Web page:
Koda Home Versus UK Housing Crisis

"...With all intentions of shaking up the UK property market, the KODA house design encourages the self-build culture..."

Various small homes have taken SATORI & SCOUT’s interest, but many are without much purpose of change. Often the case, small homes are designed out of the idea that modern day living ought to be simpler and that first time buying prices can be high, and this home is no different; however, this home is scalable (or so they say). Estonian design collective Kodasema have launched a new pre-fabricated house idea in a bid to solve the UK’s housing crisis, where their home takes less than a day to locate and can be stacked upon one another.

Named KODA House, the unit costs just £150,000 as a package which includes the cost of planning and building regulations, as well as delivery, site preparation, installation and it’s required connections to water, electricity and sewage utilities. Without any need for foundations – well, it is its own raft foundation -, such a design is sized as such to fit on the back of a lorry to allow for its quick delivery. With all intentions of shaking up the UK property market, the KODA house design encourages the self-build culture and can be an installation that can be located in many more places than traditionally.

As outlined by the designers, Kodasema sees their design as a temporary home that could be installed as temporary housing on disused sites across London (UK), for example. Equally too, such a design could easily be fitted with a cafe, office, workshop or classroom, such is its modular unit size. As John O’Brien of Kodasema explains, “This trend of short-term use of derelict land, which can be left untouched for years, even during the planning stages, is becoming more common, especially in London.” Continuing, “KODA would provide a cost-effective option to house those on the waiting list for affordable accommodation or offer temporary rental apartments for young professionals, students and those looking to downsize.”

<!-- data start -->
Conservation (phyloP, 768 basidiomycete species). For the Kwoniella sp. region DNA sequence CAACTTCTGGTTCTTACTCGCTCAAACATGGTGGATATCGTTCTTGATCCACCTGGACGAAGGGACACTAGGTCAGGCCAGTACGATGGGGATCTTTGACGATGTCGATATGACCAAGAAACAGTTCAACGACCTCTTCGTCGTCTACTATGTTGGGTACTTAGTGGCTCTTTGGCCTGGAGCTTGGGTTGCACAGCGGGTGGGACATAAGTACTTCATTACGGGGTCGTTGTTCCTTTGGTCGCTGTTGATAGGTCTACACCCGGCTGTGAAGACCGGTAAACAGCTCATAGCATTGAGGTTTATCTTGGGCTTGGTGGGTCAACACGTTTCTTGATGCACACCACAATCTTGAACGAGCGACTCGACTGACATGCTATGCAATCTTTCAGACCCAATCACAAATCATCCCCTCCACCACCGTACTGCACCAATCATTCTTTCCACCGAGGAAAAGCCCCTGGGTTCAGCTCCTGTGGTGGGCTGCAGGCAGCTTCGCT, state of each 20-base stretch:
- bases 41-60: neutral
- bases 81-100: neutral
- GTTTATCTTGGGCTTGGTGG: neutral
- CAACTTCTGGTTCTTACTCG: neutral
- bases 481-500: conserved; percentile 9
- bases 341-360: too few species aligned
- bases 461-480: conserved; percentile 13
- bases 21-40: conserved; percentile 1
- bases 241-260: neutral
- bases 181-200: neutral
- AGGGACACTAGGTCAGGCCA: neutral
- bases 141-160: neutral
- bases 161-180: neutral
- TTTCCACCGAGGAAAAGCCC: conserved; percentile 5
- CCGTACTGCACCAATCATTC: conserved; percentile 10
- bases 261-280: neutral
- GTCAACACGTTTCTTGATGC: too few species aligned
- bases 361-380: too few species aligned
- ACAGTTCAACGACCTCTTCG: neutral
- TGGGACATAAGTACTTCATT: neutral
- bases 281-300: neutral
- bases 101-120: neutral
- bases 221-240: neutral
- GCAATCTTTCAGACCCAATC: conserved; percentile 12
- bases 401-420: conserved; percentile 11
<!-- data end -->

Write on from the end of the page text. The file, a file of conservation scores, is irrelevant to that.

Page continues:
Powered by solar panels on its roof, the home boasts being quite a ‘smart’ object with alarms, adjustable LED lighting and climate control all included. With insulative concrete, full height windows, mezzanine bedroom and hidden bathroom, what more could a small house unit want?

Discover more about the designer and installation at: Kodasema.com

Hidden Power And Stairs

With the unit's power coming from solar panels located on its roof, is stacking really a viable option, and too, is the concrete structure that structurally-sound to accommodate several units above itself? To be truly modular, each unit ought to be over-engineered to allow for future constructions. Stairways to second floor, too?

(Photography Credit : Kodasema)

8.5 Design
6 Originality
6 Culturality
6.5 Context
6.8

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